I had been seeing numerous psychiatrists since the beginning of this summer, with diagnoses of major depression and generalized anxiety disorder. However, after treatment was not favorable, I was somehow led to have an MRI done in September. The MRI found that I had a microadenoma (6.5mm) on my pituitary gland. After blood tests, it was found to be prolactin producing (it was above the normal range, but not I guess not high enough to be initially concerning). I was told to have another blood test at the beginning of December to see where the prolactin levels were. I recently had this done, and apparently my prolactin levels have dropped down into a healthier range again. I was told to keep having blood tests and MRIs every 3 to 6 months, just to "monitor its behavior". However, they said due to it's size, and the normalcy of the blood tests, the tumor shouldn't be something to worry much about. I suppose my question is, has anyone else here had a similar experience? I feel like I'm in limbo.. I'm not sure if this is something I should really be concerned with.. on the one hand, there's a tumor small or not, and that's quite distressing to know, but on the other hand, it is apparently not much of a threat somehow. I have many symptoms that I'm not sure are due to the tumor.. the dr. I saw said it was unlikely the tumor, but I just have a suspicion that it might be contributing... including depression, anxiety, fatigue, sudden lack of motivation, memory issues, stabbing headaches and feelings of pressure, itchiness, a strange feeling of almost suddenly being under water (lots of pressure, my ears feel like they need to pop or something) nausea/digestive problems, and now a new symptom of amenorrhea. I'm being treated for symptoms rather than the tumor at this point.. and I'm not experiencing much improvement. I'm just feeling kind of stuck and lost. This was all found and done at a student health center at my university, so I'm not sure if I should get a second opinion, or if that would be excessive. I also have two heart conditions, and am not sure how much those factor into my state of well-being. I'm sorry for such a long post! I just wanted to get it all out there, and see if anyone could help me make sense of it. Thank you so much,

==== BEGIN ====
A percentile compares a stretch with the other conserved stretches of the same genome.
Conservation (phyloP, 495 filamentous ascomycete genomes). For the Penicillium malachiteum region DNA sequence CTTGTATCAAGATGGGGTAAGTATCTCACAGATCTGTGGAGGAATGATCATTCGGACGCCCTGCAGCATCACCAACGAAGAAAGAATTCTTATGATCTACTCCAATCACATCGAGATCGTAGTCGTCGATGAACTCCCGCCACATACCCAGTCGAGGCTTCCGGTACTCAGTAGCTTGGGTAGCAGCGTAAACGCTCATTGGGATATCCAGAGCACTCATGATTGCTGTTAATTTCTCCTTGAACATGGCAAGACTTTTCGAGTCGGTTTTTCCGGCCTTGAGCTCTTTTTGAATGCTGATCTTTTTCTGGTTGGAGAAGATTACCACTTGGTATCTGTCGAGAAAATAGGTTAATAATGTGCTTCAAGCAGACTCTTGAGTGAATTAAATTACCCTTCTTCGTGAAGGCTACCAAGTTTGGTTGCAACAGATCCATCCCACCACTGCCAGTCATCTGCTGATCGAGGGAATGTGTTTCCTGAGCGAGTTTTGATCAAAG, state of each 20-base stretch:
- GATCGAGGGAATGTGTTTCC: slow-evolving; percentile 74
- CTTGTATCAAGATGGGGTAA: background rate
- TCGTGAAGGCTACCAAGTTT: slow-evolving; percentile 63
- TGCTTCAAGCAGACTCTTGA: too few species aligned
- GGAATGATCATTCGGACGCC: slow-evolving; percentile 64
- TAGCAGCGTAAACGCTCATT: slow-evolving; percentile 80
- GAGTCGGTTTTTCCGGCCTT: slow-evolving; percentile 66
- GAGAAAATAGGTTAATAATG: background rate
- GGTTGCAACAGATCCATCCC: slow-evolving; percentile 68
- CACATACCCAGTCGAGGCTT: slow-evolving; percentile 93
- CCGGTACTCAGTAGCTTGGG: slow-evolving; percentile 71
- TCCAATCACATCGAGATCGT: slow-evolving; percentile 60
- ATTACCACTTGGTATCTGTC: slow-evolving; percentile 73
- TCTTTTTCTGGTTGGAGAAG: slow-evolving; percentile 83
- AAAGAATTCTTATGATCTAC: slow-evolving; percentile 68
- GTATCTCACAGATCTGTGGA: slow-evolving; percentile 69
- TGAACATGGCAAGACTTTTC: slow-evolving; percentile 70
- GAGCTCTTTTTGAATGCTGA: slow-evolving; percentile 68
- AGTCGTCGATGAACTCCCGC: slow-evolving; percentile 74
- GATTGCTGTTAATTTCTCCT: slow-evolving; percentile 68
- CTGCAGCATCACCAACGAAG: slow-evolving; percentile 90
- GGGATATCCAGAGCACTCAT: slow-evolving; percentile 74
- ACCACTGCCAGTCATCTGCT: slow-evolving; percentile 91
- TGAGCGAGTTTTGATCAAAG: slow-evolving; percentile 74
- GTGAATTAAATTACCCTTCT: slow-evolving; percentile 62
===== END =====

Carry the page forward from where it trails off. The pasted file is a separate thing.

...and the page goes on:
Hi, I felt the same way when finding out about my adenoma- you hear "tumor" and think ok let's get rid of it! BUT it is true that it is ok to have a small tumor there as long as you are not experiencing symptoms that are too much to bare. Mine was large and too close to the optic nerve so I did have to take medication right away. The medication did shrink it significantly but it will never completely shrink and I will always have a decent size tumor. It takes a couple weeks to get used to the idea of that but eventually you stop thinking about it! I also get anxiety and lack of motivation and have poor memory sometimes but don't know if it's related to the tumor- I've read other places that it can be related. I also have amenorrhea- which isn't so bad until you want to have a baby! You should definitely be ok to just monitor the tumor for now since the size is still pretty small. I hope you have success with your depression and anxiety treatment- I'm sure this finding doesn't help anything but truly don't let it stress you out- it sounds worse than it really is. My father in law is a radiologist and told me that if they had to find SOMETHING on a brain scan this is the thing to have because it is ok to live with most sizes and very treatable if needed.